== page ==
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In the northwestern corner of Nebraska, the White River Trail provides a 3-mile connection between Crawford City Park and Fort Robinson State Park. Along the way, the crushed-stone pathway offers stunning views of tree-covered buttes and a few crossings over the White River on former railroad bridges.
Fort Robinson State Park—the western end of the White River Trail—encompasses the fort and military camp that was home to the Red Cloud Agency in the 1870s. This federal agency served both the Oglala Lakota tribe of the Great Sioux Nation, as well as the Northern Cheyenne and Arapaho tribes, in what was essentially a forerunner to modern American Indian reservations. Fort Robinson is also notorious as the site of both Crazy Horse's surrender and his death in 1877. Today, a historic plaque marks the location.
Exhibits at the Fort Robinson Museum also inform visitors about the fort's later history as the regimental headquarters of the Buffalo Soldiers in the late 1800s and as the site of a German prisoner-of-war camp during World War II.
On your way to and from Fort Robinson, be sure to keep your eyes open for the wildlife who call the area around the White River Trail home. Depending on the time of year, deer, wild turkey, bison and long-horn cattle can be seen.
Parking is available in Crawford at the unassuming trailhead at 1st and Main Streets. Alternatively, start your journey at Fort Robinson State Park. Parking is available at several small parking lots around the Fort Robinson Museum just off of US 20. Walk a short distance to the marked trailhead at the southeastern corner of the park.
We went from the city park in Crawford to FT. Robinson state park, easy trail. Fun to bike around the state park,
We were camping at Ft. Robinson. The trailhead was clearly marked. The tracks you can clearly see right by the campground we were at (Red Cloud). Very picturesque! Be aware there is poison ivy on the shoulder of the trail. Also, if you park at Ft. Robinson, you will need a Nebraska State Parks sticker to come into the park. This was very enjoyable to run!
I made reference to the town east of Fort Robinson State Park as Gordon - It should be Crawford rather than Gordon. They only place I could find the White River trail is going 3.5 miles from the park to Crawford.
Chris Bracknell, Ivanhoe, Va
There is something strange about the data on the White River Trail. I rode it from Fort Robinson State Park to Gordon. The data on the TrailLink page states it go from Andrews to Harrison for 10 miles. The section from the park to Gordon is only 3.5 and is in the opposite direction of Andrews. Harrison and Andrews is west of the park. What's the problem? Where is the 10 mile section? Is there trail between Andrews and Harrision?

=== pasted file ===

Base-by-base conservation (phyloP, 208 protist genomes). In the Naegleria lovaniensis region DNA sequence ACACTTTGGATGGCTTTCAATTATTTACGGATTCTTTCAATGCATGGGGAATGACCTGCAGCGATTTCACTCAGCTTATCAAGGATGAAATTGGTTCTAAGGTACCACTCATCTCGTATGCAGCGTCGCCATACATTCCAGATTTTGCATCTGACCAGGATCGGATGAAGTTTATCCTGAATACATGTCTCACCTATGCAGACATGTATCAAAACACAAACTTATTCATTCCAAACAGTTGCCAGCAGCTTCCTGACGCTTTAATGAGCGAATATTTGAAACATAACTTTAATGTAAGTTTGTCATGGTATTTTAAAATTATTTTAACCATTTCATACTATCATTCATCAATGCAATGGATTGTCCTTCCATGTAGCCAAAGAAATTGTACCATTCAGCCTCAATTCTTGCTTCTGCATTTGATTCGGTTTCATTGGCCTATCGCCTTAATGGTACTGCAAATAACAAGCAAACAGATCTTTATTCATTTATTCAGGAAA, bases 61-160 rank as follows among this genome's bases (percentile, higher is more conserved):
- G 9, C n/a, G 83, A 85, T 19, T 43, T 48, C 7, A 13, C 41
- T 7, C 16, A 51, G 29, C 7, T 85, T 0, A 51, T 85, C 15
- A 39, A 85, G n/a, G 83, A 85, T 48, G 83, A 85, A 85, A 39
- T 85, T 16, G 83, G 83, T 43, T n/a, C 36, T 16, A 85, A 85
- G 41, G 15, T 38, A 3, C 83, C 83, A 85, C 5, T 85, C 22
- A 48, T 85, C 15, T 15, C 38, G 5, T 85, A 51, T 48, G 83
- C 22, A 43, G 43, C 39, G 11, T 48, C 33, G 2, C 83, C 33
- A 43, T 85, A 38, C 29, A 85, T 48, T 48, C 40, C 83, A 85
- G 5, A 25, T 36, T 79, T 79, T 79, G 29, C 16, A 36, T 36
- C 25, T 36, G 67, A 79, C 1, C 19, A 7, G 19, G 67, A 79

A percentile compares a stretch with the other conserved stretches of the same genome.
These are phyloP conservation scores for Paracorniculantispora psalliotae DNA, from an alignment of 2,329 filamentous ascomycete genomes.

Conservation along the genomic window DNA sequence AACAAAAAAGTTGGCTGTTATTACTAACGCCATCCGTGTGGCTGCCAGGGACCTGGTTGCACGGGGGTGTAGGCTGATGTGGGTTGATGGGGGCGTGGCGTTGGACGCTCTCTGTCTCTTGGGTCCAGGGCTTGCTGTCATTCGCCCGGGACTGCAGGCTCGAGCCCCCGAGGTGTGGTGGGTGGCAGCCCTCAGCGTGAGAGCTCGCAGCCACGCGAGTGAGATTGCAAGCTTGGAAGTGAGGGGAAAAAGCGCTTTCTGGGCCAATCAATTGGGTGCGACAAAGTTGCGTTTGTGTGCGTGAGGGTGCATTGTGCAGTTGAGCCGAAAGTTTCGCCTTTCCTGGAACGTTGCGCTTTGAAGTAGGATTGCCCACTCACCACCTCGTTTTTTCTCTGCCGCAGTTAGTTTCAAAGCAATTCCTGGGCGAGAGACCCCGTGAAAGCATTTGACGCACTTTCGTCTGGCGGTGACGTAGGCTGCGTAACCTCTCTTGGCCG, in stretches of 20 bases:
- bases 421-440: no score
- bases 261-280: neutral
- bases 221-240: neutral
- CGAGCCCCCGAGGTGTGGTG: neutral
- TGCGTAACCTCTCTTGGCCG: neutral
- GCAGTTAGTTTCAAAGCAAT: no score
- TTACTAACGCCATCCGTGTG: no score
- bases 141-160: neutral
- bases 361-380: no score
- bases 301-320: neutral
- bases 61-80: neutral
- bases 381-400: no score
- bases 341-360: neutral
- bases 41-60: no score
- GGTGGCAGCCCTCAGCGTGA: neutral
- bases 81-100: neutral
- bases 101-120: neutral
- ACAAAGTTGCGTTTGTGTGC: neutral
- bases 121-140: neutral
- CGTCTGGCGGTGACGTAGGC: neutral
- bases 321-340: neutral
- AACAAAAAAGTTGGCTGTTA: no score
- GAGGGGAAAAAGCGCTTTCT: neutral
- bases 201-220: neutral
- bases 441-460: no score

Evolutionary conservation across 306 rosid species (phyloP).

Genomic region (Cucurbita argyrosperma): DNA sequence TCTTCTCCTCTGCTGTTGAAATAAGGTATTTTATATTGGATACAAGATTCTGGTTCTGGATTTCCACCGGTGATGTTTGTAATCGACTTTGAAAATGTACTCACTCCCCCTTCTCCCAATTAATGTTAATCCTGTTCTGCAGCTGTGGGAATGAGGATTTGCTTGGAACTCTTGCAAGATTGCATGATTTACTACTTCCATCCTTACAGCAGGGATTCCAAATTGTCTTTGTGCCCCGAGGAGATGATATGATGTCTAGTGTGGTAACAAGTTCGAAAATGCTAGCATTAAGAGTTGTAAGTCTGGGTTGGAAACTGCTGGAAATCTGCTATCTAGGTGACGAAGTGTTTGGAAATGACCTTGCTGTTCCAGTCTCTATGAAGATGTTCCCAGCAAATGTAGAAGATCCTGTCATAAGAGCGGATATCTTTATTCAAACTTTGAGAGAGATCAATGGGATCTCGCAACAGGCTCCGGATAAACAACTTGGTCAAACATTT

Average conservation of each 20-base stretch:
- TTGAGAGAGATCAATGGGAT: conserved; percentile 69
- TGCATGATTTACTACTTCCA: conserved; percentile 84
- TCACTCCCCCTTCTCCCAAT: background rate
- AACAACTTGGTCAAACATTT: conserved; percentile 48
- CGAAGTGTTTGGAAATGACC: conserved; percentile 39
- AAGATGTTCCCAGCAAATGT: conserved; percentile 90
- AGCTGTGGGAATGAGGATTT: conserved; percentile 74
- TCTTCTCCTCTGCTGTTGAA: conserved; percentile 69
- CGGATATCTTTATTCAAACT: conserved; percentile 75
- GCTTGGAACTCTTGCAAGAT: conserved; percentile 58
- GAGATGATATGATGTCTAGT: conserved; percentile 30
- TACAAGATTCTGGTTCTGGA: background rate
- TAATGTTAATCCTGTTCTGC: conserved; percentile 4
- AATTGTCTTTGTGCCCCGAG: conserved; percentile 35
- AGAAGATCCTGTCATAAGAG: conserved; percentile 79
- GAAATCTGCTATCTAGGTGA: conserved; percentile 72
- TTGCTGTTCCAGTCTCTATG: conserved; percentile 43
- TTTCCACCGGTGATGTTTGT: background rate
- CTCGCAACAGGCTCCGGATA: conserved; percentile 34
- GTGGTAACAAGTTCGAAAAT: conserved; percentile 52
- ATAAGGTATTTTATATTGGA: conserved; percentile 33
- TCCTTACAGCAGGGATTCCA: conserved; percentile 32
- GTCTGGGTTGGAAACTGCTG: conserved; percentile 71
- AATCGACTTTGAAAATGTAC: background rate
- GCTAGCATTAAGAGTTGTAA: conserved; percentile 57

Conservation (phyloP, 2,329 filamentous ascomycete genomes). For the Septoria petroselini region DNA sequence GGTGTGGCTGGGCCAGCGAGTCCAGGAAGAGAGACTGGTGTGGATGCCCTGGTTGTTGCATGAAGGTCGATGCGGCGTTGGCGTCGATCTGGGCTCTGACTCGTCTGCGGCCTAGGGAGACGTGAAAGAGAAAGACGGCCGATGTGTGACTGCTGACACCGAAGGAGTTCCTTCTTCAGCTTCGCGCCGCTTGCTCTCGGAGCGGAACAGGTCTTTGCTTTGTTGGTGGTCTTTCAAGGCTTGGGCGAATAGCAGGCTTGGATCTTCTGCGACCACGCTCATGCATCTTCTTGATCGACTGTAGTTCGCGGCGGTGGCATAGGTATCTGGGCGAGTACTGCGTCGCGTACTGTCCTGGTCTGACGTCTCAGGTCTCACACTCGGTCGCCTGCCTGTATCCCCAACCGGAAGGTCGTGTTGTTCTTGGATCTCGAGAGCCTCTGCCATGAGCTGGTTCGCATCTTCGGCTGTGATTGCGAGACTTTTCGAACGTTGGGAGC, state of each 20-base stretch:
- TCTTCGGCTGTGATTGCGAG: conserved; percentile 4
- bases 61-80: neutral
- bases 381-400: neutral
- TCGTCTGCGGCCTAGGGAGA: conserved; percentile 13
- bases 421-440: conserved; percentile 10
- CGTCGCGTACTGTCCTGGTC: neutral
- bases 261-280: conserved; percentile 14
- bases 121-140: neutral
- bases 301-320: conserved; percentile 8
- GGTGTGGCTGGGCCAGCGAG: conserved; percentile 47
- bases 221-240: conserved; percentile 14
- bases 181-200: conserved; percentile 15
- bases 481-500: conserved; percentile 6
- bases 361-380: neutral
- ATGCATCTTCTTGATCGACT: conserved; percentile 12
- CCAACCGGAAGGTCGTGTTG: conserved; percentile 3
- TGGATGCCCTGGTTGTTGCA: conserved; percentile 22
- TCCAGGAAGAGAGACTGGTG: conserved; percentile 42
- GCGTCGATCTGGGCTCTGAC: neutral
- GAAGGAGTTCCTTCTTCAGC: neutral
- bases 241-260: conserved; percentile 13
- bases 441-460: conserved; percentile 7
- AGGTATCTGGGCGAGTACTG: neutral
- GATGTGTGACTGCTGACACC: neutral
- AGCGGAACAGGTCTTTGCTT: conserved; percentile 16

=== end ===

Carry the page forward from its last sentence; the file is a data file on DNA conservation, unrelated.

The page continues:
Chris Bracknell, Ivanhoe, Va.
The trail is now marked at Fort Robinson State Park, but you have to look for it. Trailhead is located south of US 20 in the southeast corner of the historical area. Look for railroad tracks, look east and you will spot it. It is not on maps of the park and the information desk wasn't very helpful.
The trail is only about 3.25 miles long and runs from the park to the town of Crawford. In Crawford the trailhead is near the City Park which offers free camping with lots of shade and green grass. You could also access the trail from the park with the swimming pool near US 20.
This is a beautiful park of Nebraska and the vistas from the trail with lots of wildflowers were great. We highly recommend mountain bikes. The crushed rock surface hasn't been leveled and rolled in a while and in some places the rock is quite deep, othewise the trail is in good condition.
You can make this an enjoyable 20 miles or more by riding around the town of Crawford and exploring Fort Robinson at the other end. Coming off the trail, if you turn left on the road leading away from the main part of the Fort you will find the site of the WWII German Prisioner of War Camp and a little further the site of the Red Cloud Indian Agency. This too is unmarked on maps. A visit to the Fort's historical museum is highly recommended.
Park people were useless when we asked about this trail. The trail is not listed on anything in the park with no signs to it. We just happened to find it the morning we left and so we didn't get to ride it.
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